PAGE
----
This sequel to Fighting Ruben Wolfe book begins by leading the reader into the changing life of Cameron Wolfe. The youngest of four children, Cameron is suddenly faced with discovering the new feelings of being a teenager. All of a sudden he does not like who he is. He is not a person with a lot of friends, especially girl friends. Cameron begins to notice his older brother Ruben's attitude toward girls. Even though Ruben never dates a girl for more than a few weeks, he has no trouble finding girls who take an interest in him. Cameron's ambition is to find a girl whom he can treat with respect. Cameron has never had a girlfriend, but desperately wants one. He dreams of finding just the right girl, and then he meets Octavia when she begins dating Ruben. After they break up, Octavia shows her true feelings towards Cameron. Cameron thinks that his dream has come true until he gets into a fight with Ruben because of Octavia. Not wanting to break up a family, Octavia disappears, leaving Cameron at odds with his brother and without the girl of his dreams. At first this book appears to be a typical teenage novel, but it adds more depth by incorporating an idealistic sense of family. Unlike most teenagers in most books, Cameron respects and values his family. He actually grows closer to Ruben in the end by confessing his feelings for Octavia. Cameron additionally grows closer to his sister and other brother Steve. The novel does not merely focus on the story of Cameron and Octavia, but delves into Cameron's relationship with several people. This allows the reader to see several perspectives, instead of the viewpoint of only the main character. 2003, Arthur A Levine Books/Scholastic Press,and Ages 12 up.
Zusak follows up his acclaimed first novel, Fighting Ruben Wolfe (reviewed in KLIATT in March 2001), with another story about the working-class Australian Wolfe family. Cameron, the sensitive and lonely younger son, once again narrates. He longs to connect with a girl, while his tough, handsome, careless brother Rube has girls falling all over him. Cam is particularly taken with a lovely girl named Octavia, and when she and Rube break up Cam is astonished to find that she is interested in him. But when he tells Rube that he and Octavia have started to see each other, his brother is furious, calling him "Scraps" for taking his leftovers and beating him up. Cam is struggling hard to become his own person, however, and to emerge from Rube's shadow and that of his fiercely determined, athletic oldest brother, Steve. His sister encourages him, and he finds strength in his writing and in his feelings for Octavia. He comes to Rube's rescue when Rube is badly beaten by a jealous boyfriend and earns his brothers' respect, and in the end comes to realize his own value. The title and the cover, a close-up of a girl's (clothed) torso, are sure to attract attention, though this is more a story of the relationship between brothers than of getting girls. The strongly drawn characters, Cam's longing for connection, and his growing understanding of the need to assert his own identity, as well as the bits of sports action and violence, should keep readers turning the pages. Zusak's dialogue is gritty and realistic, and readers will care about Cam. This can stand on its own, for those who haven't read Fighting Ruben Wolfe. They will probably want to, after finishing this. (Editor's note: originallypublished in Australia as When Dogs Cry.) KLIATT Codes: JS—Recommended for junior and senior high school students. 2003, Scholastic, Arthur A. Levine, 272p.,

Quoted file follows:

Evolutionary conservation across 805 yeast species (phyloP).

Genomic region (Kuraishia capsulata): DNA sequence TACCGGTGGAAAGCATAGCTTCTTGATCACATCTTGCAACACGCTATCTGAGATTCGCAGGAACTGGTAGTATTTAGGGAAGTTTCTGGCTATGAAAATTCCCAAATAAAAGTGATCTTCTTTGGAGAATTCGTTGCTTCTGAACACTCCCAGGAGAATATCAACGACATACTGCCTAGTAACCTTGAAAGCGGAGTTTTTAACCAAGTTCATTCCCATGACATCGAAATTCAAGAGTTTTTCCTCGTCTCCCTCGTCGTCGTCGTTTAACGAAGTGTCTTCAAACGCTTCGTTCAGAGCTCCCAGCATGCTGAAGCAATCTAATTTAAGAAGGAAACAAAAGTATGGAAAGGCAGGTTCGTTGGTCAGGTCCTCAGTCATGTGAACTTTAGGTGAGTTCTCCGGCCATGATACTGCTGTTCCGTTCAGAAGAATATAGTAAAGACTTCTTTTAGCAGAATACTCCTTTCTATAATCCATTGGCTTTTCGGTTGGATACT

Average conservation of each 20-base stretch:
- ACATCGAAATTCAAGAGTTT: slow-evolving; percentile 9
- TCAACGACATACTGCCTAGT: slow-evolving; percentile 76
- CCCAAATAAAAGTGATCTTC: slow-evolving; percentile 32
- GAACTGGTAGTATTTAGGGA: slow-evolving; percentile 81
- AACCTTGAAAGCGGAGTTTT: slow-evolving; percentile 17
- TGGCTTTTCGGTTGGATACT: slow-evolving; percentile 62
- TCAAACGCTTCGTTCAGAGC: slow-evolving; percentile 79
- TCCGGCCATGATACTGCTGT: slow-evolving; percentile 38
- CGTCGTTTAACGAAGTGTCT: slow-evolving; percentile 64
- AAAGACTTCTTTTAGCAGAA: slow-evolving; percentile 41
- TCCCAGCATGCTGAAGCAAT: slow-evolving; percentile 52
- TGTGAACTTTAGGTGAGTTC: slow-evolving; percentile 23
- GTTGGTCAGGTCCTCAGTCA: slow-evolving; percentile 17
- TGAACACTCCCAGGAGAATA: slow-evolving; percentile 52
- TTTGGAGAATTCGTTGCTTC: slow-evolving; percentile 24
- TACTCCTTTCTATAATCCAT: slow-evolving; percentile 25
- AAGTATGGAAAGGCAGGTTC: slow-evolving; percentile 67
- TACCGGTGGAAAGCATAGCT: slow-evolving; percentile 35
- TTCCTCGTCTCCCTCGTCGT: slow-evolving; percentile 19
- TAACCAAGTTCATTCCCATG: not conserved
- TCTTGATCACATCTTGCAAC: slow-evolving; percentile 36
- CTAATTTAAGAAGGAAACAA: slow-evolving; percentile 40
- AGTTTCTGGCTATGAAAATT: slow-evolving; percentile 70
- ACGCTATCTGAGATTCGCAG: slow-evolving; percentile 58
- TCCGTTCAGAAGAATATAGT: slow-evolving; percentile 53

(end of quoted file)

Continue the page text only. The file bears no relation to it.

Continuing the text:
Gr 8 Up-Cameron Wolfe, first introduced in Fighting Ruben Wolfe (Scholastic, 2001), wants a girlfriend. He wants sex. He wants to separate himself from his brothers' shadow. He wants to find himself and be something more than the underdog in the family. And he doesn't know how to go about getting what he wants. He is attracted to a girl who treats him horribly so he stands outside her house at night, hoping for glimpses of her. He likes his brother Ruben's girlfriend-and she treats him like a human being. When she and Ruben break up, Octavia shows an interest in Cameron and even though his brother already has another girlfriend, he beats up Cameron and Octavia walks away. Ruben has some bigger problems, though, and violence is once again his method of solving them. However, this is Cameron's story, and he discovers that he is much more than he ever thought he could be. His sister is the first to recognize her brother's strengths and helps give him the courage to face himself and his demons. The interaction of the characters is a real strength of this novel. It is a story of family dynamics and coming of age, interspersed with the protagonist's poignant poems and observations. The book, which was first published in Australia, should appeal to readers who want strong male characters such as those in Chris Crutcher's books.-Janet Hilbun, formerly at Sam Houston Middle School, Garland, TX Copyright 2003 Reed Business Information.